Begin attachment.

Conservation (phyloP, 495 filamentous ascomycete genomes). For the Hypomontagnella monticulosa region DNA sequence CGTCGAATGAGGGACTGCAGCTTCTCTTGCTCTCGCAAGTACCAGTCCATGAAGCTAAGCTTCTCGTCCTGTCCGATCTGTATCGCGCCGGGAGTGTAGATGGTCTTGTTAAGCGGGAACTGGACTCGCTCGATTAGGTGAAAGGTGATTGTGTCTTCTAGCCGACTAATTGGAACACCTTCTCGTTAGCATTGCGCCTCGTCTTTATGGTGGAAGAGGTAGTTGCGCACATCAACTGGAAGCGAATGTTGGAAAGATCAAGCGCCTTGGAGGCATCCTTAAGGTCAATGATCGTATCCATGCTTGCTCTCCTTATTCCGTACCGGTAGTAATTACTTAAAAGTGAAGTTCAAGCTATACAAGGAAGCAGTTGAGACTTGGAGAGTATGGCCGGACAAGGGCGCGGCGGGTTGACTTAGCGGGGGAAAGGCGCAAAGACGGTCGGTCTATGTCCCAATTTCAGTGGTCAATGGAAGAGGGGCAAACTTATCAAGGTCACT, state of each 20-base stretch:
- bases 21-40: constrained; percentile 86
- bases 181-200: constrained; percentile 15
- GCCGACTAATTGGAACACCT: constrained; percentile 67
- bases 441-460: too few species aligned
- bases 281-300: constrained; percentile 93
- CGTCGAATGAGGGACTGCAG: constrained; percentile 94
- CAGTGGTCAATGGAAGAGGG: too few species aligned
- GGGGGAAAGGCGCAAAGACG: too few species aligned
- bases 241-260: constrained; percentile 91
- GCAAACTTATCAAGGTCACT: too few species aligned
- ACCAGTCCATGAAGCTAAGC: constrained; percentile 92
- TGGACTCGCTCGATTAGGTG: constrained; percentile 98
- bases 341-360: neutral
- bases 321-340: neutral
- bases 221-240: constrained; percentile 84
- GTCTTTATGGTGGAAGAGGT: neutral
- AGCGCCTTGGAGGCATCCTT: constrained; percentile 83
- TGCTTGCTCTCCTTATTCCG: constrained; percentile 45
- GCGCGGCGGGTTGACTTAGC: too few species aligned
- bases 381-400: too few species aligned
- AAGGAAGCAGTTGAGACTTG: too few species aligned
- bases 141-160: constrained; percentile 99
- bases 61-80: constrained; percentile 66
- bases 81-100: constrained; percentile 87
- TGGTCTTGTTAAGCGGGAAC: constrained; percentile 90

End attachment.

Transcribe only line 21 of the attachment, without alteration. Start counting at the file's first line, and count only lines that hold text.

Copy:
- bases 381-400: too few species aligned